COVID-19 scares visiting UN officials in Gombe
World body lauds Africa’s successes in campaign against pandemic
The fear of the novel coronavirus disease (COVID-19) has sent jitters down the spines of United Nations (UN) officials, who visited Gombe State yesterday to assess the level of development, as they refused to alight from their vehicles.
Part of the team’s itinerary was to visit the Wuroshie Internally Displaced Persons (IDPs) colony in Akko North Council.
The crowd at the IDP colony was shocked to see the team led by a visibly scared Edward Kallon.
But the general overseer in the office of the Executive Secretary, State Emergency Management Agency (SEMA), Mrs. Larei Maigari, and personnel from the deputy governor’s office persuaded the team not to abandon the mission.
The Deputy Governor, Dr. Daniel Jatu, ordered his security details and men of the Vigilante Group of Nigeria (VGN) to push the crowd back.
Kallon later admitted: “When we got here, I was scared of contacting COVID-19, but I have taken necessary medications.”
MEANWHILE, the UN has commended Africa for its exceptional management of COVI-19.
President of United Nations General Assembly (UNGA), Ambassador Tijjani Muhammad-Bande, gave the commendation yesterday while addressing a virtual press conference from his New York base.
Muhammad-Bande said that developing countries had done better than developed nations as regards the management of the pandemic.
Experts had predicted millions of COVID-19 deaths in Africa considering that many countries in the continent were ranked low in the United Nations Development Programme (UNDP)’s Human Development Index (HDI).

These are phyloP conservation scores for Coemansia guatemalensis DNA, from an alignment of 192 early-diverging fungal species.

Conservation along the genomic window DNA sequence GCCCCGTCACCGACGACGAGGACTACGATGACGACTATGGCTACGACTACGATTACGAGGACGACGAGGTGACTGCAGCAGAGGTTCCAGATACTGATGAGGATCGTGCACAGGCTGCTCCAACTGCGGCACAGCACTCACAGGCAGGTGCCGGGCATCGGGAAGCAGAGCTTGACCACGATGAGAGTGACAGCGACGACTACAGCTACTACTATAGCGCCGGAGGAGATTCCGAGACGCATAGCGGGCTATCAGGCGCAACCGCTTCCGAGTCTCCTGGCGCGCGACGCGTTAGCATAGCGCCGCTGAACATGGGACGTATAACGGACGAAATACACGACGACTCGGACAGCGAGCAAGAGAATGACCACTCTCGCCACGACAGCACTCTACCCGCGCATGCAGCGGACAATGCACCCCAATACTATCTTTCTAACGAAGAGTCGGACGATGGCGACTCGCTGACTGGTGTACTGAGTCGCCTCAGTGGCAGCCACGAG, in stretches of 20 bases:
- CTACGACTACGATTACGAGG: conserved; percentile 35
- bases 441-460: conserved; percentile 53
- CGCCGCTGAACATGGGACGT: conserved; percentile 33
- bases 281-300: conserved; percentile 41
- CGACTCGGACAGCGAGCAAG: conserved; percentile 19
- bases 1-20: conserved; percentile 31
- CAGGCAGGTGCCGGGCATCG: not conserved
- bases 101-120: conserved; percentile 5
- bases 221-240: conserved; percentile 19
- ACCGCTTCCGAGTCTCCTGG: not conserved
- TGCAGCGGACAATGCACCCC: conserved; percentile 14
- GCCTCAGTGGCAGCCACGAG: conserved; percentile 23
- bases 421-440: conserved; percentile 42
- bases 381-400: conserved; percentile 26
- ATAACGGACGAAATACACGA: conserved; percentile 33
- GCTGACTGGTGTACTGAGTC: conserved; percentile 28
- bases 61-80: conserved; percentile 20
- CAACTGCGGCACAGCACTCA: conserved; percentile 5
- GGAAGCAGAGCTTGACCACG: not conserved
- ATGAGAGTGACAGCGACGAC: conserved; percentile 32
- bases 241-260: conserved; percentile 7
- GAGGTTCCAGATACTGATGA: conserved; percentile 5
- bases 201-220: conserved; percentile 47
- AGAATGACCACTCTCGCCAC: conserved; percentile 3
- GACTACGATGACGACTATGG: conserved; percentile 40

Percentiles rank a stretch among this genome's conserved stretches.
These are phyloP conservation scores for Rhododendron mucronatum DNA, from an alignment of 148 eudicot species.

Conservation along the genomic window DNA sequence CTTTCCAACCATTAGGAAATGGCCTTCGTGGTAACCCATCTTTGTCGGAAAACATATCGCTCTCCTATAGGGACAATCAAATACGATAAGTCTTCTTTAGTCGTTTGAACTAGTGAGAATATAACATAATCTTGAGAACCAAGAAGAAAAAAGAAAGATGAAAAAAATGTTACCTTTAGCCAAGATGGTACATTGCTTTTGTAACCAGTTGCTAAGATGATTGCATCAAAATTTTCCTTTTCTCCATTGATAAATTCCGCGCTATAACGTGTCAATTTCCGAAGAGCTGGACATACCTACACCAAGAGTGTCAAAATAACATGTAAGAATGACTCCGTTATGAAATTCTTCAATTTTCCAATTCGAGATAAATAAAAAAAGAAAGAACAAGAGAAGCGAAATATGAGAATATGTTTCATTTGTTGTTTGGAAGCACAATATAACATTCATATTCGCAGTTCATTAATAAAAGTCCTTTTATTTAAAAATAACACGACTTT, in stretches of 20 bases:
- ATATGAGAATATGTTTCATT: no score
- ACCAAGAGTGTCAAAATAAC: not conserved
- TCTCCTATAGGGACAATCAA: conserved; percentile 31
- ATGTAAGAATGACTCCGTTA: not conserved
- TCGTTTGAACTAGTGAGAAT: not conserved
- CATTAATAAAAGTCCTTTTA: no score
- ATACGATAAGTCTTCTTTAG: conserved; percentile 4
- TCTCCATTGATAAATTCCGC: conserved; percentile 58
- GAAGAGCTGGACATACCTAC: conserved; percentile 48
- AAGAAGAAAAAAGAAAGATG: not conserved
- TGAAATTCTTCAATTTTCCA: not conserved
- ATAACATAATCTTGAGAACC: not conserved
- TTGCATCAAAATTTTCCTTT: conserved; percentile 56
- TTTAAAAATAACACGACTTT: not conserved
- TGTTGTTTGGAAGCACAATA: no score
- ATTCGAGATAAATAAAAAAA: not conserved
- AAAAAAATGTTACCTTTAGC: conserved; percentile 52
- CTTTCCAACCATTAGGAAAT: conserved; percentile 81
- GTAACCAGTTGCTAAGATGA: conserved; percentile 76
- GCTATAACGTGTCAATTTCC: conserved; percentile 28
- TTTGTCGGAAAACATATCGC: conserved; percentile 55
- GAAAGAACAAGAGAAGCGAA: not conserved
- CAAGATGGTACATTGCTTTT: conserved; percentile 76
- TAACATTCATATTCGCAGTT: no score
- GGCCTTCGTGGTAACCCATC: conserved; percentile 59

“COVID-19 has reminded us that we cannot have peace when our neighbours are having no peace. You cannot be healthy when your neighbours are not healthy. The pandemic has brought this to bear directly.
“Poor and rich countries are all affected. In some respect, Africa or Nigeria has done far better than countries that were expected to have done even better in dealing with the pandemic. Of course, the difference is that richer countries have been better able to provide palliatives for their citizens than poorer countries that were struggling even before the pandemic,” he stated.
The UNGA president, however, observed that poorer segments of every country were worse hit by the pandemic, and that even in countries that were better structured in terms of financing, the poorer villages were the worst hit.
He stressed the need for more attention to the issue of disparity in technology, whether in education or in agriculture, in developing countries.
“UN has taken the lead, pushing for equal access to vaccines once they are available. The United Nations operates on the principle of leaving no one behind,” he added.
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